Yessum, I’s from the Deep South … Y’all.

Today = bathing suit shoppinggoing to the first day of school naked … stepping out of my comfort zone. Why? Because I’m trying something different here. Something challenging.

“What?” you ask, feigning interest to be polite because your mama raised you right.

I’m supposed to create a video answering a handful of questions about expressions and pronunciations in my part of the world/neighborhood/holler … and be entertaining doing it.

(panic … clammy palms … nervous laughter)

My friend, Mel, passed this opportunity along to me and my initial thought was “No way!” (Actually, there was, in fact, a third word in the middle of those two but I strive to keep this site rated PG-13 so, for now, we’ll pretend I saidย follicular.) Mel made a great little video blog (or VLOG in crippling online nerdspeak) for the challenge which is brought to you by Kelley’s Break Room, by the way. But, after watching Mel’s video as well as Kelley’s, I was inspired. I was courageous. And I thought WHAT THE FOLLICULAR! So I just pulled the trigger.

Anyway, here goes nothing. God, I hope you don’t hate my recorded voice as much as I do. “Enjoy!”


What about YOU?

Know a weird expression from your neck of the woods?



16 responses to “Yessum, I’s from the Deep South … Y’all.

  1. Very well done. I couldn’t disagree with any of yours. I guess Fl and NOLA are not so different. Yeah, right?

  2. Watah Bubblah, baby! ๐Ÿ˜› But high five to the ‘cray-on.” Cute shirt, too. ๐Ÿ™‚

  3. Thank you for verifying for my know-it-all 14 year old that I use “Coke” and pronounce “New Orleans” as should be done! I think the only things you & I differ on are syrup & pajamas and I’m guessing the difference is my parent’s Washington Parish redneckitude overriding my New Orleans upbringing. One thing that I’ve been questioned about when we lived elsewhere is “might could have”. I suppose it is similar to “maybe” but that falls a little flat for me and doesn’t quite convey enough. Also, my grandmother used the phrase “larrapin good”, which was explained to me as so tasty your tongue’d knock out your eye teeth tryin’ to lick your lips. I love being from here!

  4. I saw this floating around FB last week and I found it so interesting! I enjoyed your video!

    I’m from CT, born and raised, so we do have a few differences from you, but not nearly as many as I thought we would in terms of pronunciation. I say soda, sneakers, highway (even though I mainly drive on I-95), you guys (I LOLed at you saying it sounds like Sesame Street), Pee-Can for pecan, and marry/merry/Mary all sound the same when I speak. I don’t know if I have the guts to post a video of myself talking on my own blog though haha!

  5. Oh I am really enjoying all of these, listening to the voice of everyone. But truly it’s sneakers and soda.. People.. Sneakers and soda. ๐Ÿ˜‰

    And attorney.. I’ll agree with that one lawyer I such less fancy. Lol

  6. The accent is cute.
    But the attitude is all New Yawk!

  7. Interstate here in the Midwest too!

  8. Hahaha!! Oh, I loved this! I was laughing about “my-naise”. People in NOLA really say that? I didn’t realize you lived there. I love New Orleans. I’ve only been a few times, but STILL. Yoooooouuuu (meaning lots of people, like you say it) talk very distinctly and I love it. Love the way you say “marry”. This was good, good stuff and I’m so glad you linked it up! Sorry I was lame and had it all messed up on my end. ๐Ÿ˜ฆ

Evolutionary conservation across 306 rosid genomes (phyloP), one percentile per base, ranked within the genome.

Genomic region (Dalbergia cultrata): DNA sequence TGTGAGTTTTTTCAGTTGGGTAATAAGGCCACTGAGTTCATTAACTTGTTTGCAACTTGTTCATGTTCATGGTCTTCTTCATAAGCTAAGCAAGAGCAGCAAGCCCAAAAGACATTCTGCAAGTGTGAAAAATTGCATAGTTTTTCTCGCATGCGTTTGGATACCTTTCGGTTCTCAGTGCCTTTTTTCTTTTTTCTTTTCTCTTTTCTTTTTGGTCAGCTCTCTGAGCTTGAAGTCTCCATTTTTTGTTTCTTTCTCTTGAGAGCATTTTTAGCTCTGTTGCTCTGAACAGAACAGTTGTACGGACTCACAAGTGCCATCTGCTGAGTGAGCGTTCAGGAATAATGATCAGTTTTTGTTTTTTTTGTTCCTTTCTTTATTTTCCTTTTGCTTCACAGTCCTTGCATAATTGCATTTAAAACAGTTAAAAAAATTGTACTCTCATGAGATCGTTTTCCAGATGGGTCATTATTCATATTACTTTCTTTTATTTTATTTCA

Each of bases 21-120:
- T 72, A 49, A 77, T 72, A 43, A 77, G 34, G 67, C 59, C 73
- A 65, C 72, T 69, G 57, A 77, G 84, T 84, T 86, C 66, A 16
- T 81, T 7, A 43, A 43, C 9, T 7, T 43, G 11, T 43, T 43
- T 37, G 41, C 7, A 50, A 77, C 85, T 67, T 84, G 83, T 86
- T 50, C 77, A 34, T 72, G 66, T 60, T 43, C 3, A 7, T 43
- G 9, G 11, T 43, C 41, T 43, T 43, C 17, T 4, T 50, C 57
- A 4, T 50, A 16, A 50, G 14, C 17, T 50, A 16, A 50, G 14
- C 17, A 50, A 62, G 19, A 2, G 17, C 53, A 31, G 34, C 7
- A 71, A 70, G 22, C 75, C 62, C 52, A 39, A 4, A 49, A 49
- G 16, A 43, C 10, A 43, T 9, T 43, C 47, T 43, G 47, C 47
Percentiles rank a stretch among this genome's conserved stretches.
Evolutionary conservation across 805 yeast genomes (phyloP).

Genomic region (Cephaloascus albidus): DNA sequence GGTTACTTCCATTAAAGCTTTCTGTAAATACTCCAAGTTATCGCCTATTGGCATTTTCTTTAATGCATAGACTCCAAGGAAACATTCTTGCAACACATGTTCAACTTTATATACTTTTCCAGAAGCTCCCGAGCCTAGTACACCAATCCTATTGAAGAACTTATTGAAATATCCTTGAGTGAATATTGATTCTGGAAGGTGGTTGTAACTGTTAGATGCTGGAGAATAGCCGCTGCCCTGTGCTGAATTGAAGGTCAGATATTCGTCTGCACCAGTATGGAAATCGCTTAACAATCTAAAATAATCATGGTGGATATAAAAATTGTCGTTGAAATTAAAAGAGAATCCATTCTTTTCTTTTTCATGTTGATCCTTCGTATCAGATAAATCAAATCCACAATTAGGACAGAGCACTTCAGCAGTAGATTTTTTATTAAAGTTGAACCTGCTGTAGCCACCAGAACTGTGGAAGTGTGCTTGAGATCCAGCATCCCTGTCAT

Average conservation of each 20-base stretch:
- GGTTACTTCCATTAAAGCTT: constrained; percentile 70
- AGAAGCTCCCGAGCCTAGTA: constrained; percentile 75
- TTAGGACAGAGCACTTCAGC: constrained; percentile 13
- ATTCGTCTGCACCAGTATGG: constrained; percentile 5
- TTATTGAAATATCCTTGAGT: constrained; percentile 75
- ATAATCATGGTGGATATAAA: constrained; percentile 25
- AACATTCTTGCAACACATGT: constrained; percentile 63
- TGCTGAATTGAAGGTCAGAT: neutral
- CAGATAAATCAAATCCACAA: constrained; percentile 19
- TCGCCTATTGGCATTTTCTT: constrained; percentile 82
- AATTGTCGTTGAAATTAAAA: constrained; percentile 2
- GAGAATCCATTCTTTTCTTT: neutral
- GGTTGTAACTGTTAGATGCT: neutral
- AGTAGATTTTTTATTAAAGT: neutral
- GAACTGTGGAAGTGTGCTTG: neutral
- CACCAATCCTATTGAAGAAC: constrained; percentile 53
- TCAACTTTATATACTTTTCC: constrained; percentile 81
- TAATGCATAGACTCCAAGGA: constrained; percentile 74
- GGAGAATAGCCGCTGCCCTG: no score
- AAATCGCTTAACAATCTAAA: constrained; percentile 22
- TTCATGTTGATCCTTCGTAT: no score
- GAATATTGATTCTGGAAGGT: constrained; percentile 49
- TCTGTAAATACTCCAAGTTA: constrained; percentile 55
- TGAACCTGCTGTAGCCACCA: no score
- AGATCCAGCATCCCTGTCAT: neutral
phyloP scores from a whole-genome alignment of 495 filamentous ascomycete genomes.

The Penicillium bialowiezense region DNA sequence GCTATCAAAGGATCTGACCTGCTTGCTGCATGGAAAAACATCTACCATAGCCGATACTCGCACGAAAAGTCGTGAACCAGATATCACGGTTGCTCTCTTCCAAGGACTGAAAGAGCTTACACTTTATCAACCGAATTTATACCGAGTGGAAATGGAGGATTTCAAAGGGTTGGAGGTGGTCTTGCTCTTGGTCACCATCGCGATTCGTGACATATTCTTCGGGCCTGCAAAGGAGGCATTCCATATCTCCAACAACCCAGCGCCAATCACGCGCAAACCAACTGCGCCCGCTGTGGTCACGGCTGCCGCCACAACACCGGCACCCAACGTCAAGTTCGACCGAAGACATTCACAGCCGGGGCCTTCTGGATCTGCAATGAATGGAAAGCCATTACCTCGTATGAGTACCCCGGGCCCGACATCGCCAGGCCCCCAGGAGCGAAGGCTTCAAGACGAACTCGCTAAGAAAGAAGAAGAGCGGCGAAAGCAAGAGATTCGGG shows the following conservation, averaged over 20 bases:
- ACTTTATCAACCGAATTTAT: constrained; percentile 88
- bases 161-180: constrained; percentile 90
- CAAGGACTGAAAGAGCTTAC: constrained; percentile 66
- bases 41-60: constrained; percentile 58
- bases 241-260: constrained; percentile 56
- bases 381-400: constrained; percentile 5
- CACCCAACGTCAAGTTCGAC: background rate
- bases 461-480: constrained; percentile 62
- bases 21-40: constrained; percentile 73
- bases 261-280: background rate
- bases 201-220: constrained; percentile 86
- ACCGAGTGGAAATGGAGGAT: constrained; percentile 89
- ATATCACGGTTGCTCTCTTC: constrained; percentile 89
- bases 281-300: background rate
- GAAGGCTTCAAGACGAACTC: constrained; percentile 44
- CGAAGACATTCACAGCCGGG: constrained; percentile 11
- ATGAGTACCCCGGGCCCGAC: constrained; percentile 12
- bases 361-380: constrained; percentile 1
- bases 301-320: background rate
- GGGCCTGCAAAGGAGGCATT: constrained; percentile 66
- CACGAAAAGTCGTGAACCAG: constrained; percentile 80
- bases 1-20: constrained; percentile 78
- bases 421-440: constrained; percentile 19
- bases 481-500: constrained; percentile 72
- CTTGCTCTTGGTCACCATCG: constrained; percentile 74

9. You mean I’ve been spelling Y’ALL wrong all these years!?!?! How disappointing!

    I think you need a sequel- interview more natives!!! Let’s hear some bald aeggs, kitchen zinks, neutral ground & ersters!! Hit the streets sista!!!!!!

  10. I was half raised by a sweet lady from southern Louisianna. To this day I say, “It’s in the rum (room).” Other than that, this Georgia peach is all southern and it is and always will be Coke!

    On a more personal note, I’ve been a reader since February and have really enjoyed your blog. So much so that I went back to the beginning and read through. (or maybe it was that I was avoiding actually working at my place of employment, don’t tell anyone) Either way, I appreciate the honest, funny and raw quality to your writing. I especially like how tangent oriented you are as I am the same way in real life.

    I look forward to more reading! ๐Ÿ™‚

    @smtimmons (on twitter, yes I stalk, er, I mean follow you on there too)

  11. Very well done, just one thing. Do you not like Canadians? I hope this isn’t the case. ๐Ÿ˜€

    • No, no, no!! I’m sorry, Barbara! I’ve only been to Victoria but it was one of the most beautiful cities I’ve ever seen. Just teasing about the accents and expressions.

      Poor Canada, like the South, gets a lot of that. Feel free to pick on mine anytime! ๐Ÿ™‚

  12. modmomelleroy

    HA! I love this Michele! And aren’t you gawgeous, btw. This cracked me up. You need to vlog more girl. I’m in Joisey, so you can just imagine. I should do this one. We say soda and mayo or manaise…which reminds me…you probably have access to Dukes mayo there…the BEST mayo anywhere!

  13. very funny. do tennis shoes also double as sneakers or is that a whole different category? visiting from the hop. ๐Ÿ™‚

  14. Ha! I love that you say that you blog about the daily “dumbassery.” Newest follower here… was hoping that you would pop on by my blog and follow back if you like what you read!


    • Hey, Sarah. Thanks for stopping by … and even more for leaving such a nice comment. I promise I’ll try to return the favor. I am horrid about reading. And I mean reading ANYTHING. Like even the directions on how something should be (properly) cooked. There’s probably a name for my impediment … besides illiteracy. ๐Ÿ™‚

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